Clinical diagnostic testing is critical for effective patient care and treatment and testing data significantly influences public health as we have observed across the world during the COVID-19 pandemic and the rapid scale up of diagnostic testing and screening [14]. All diagnostic testing requires consistent and objective external quality assurance oversight and evaluation to ensure test results are accurate, timely, reliable, and help prevent unnecessary harm to patients. EQA programs that incorporate PT [15] into the assessment process are essential elements of quality assurance programing and regulation. Our experience as an ISO 17043-accredited EQA provider, supporting the quality assurance during rapid scale up of COVID-19 testing and screening in Canada demonstrates this enormous value, especially when a myriad of testing methods and testing site types are involved. This study spanned nearly two years and included 11 individual surveys.

When comparing acceptable results reported for both RAD and NAT methods relative to the sample type using GEE for logistic regression over the course of 11 surveys, no statistical significance was found between NAT and RAD methods when analyzing the negative and strong positive samples. However, NAT methods had a significantly higher probability of producing acceptable results when compared to RAD methods (p<0.01) for medium positive samples for surveys 1, 2, 5, and 6 (Table 6). In the launch of this new program, inclusion of testing sites from both public and private sectors as well as testing location type, testing volume, and population service area added important variables that enabled valuable information for quality monitoring and near-real time intervention. It was evident that the performance of testing sites utilizing RAD testing methods significantly varied when challenged with a medium positive sample. However, the number of false negative results substantially diminished over time as shown in Table 6 and Fig 4, indicating the improvement of performance.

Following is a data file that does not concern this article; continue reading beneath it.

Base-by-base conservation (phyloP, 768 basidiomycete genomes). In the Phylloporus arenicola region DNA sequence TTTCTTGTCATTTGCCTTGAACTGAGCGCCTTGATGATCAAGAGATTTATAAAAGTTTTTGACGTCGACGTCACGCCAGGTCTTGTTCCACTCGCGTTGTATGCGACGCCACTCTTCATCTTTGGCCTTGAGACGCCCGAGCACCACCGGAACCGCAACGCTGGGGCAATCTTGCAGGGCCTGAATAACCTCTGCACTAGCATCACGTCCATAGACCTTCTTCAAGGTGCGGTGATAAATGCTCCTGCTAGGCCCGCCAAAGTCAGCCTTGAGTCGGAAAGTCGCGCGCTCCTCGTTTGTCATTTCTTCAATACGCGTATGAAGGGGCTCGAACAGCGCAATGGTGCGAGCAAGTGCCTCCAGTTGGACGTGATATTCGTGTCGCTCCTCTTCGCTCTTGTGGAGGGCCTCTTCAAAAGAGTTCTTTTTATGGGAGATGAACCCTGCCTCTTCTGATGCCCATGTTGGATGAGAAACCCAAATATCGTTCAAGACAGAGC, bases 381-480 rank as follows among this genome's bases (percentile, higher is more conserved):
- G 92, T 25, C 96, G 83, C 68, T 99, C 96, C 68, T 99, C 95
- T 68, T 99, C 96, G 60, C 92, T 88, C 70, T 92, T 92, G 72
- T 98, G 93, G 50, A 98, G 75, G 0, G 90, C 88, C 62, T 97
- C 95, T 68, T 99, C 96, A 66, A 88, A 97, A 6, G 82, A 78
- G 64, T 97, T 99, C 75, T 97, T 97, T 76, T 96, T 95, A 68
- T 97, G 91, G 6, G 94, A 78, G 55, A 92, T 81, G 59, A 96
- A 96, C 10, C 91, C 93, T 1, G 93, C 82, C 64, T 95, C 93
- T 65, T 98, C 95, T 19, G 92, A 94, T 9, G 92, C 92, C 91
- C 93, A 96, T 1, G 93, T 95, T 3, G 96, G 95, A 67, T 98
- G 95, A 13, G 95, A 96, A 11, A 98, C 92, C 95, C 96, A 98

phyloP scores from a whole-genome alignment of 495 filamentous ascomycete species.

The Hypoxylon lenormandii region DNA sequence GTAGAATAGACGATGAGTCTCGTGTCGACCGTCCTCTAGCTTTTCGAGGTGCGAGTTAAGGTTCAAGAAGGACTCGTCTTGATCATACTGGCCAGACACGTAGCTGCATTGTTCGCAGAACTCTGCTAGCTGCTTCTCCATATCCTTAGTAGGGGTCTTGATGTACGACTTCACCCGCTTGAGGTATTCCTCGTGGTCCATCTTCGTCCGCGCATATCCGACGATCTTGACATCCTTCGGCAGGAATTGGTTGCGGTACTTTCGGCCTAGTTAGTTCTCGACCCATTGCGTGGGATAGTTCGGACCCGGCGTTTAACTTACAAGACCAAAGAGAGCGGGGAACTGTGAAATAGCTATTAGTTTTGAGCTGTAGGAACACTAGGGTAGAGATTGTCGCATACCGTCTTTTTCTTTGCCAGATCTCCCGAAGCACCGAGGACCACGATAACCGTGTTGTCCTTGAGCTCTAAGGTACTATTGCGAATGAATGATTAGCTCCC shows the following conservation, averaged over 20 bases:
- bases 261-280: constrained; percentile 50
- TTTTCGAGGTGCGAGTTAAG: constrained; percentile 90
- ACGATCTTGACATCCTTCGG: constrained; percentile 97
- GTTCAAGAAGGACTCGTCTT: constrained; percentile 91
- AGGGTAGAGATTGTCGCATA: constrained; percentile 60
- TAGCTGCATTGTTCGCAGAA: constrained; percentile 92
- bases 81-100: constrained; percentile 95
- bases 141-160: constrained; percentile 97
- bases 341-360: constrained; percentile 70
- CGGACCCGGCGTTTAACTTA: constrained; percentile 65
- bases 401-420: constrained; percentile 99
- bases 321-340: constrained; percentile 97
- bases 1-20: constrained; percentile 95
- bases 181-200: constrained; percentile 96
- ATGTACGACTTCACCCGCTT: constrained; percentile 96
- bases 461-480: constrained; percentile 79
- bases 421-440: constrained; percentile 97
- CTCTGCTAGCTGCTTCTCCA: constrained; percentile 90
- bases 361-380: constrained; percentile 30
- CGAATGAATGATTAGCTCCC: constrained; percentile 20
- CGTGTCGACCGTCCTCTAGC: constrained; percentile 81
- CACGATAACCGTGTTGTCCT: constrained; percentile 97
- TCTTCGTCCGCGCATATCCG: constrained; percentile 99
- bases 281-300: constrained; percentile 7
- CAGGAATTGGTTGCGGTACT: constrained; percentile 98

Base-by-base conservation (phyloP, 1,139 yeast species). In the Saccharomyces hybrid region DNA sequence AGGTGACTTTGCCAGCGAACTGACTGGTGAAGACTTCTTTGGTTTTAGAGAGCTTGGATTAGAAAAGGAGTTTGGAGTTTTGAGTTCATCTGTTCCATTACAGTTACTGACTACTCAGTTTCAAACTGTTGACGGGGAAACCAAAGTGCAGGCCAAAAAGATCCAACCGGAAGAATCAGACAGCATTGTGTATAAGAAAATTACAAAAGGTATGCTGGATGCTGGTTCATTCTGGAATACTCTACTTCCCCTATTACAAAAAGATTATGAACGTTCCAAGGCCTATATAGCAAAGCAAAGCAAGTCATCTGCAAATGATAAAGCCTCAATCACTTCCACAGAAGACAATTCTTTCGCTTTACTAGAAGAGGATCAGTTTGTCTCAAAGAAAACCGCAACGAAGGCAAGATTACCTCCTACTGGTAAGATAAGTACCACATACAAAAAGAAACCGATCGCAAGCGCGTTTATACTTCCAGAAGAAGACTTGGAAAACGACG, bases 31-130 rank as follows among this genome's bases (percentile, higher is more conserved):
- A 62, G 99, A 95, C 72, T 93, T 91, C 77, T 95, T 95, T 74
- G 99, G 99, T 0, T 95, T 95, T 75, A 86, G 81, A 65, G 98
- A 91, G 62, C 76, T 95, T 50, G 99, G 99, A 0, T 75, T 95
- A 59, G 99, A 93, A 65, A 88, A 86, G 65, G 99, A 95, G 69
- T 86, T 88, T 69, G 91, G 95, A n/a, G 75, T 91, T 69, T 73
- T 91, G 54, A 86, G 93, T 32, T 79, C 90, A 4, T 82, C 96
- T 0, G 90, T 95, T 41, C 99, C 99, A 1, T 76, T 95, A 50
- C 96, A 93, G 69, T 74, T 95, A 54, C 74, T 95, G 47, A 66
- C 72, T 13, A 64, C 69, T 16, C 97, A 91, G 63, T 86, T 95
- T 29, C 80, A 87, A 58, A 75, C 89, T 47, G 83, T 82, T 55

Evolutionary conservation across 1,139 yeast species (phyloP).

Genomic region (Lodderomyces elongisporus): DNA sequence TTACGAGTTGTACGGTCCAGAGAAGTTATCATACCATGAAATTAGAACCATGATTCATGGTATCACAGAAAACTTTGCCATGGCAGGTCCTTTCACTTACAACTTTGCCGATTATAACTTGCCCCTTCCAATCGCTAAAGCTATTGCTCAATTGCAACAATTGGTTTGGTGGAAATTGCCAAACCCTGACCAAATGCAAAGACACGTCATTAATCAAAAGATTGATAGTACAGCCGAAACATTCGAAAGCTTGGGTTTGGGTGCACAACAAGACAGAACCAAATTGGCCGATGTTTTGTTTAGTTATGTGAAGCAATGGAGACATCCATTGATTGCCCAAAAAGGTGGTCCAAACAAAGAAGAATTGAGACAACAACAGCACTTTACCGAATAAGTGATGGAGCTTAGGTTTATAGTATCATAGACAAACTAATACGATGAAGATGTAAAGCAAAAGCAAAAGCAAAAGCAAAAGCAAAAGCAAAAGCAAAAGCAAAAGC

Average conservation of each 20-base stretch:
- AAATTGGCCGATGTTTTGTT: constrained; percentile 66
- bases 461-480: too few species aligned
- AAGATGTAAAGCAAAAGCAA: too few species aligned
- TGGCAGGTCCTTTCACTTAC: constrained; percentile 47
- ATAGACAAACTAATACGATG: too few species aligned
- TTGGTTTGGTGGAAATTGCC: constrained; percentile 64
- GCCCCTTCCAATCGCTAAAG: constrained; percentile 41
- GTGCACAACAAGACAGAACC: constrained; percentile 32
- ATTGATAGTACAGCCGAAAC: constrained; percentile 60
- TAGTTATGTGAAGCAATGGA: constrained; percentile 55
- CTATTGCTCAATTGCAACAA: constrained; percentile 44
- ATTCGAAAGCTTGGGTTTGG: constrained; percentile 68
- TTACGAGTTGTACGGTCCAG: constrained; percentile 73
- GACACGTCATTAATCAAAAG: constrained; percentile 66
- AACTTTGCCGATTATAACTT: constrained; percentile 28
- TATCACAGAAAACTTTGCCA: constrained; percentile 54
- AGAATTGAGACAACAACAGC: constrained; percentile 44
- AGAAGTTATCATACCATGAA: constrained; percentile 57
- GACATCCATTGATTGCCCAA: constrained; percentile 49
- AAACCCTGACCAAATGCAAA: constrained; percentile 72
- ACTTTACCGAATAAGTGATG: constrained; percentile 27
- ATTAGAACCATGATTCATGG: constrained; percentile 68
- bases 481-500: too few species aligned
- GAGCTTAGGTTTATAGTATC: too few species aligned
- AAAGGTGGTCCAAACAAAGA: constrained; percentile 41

The high percentage of correct results (98%) in July 2021 (survey 3), was most likely a consequence that no medium positive samples were included in the survey, while the reduction in performance observed in November 2021 (survey 5) was most likely due to the inclusion of 3 medium positive samples in the survey (Table 2). The percentage of correct results using NAAT was consistently above 90% throughout this survey period. We also provide evidence here that the high frequency design of the PT surveys (6 times per year) allowed for early intervention with testing sites, and provided valuable information showing the progression of testing performance for the laboratories and community-based sites.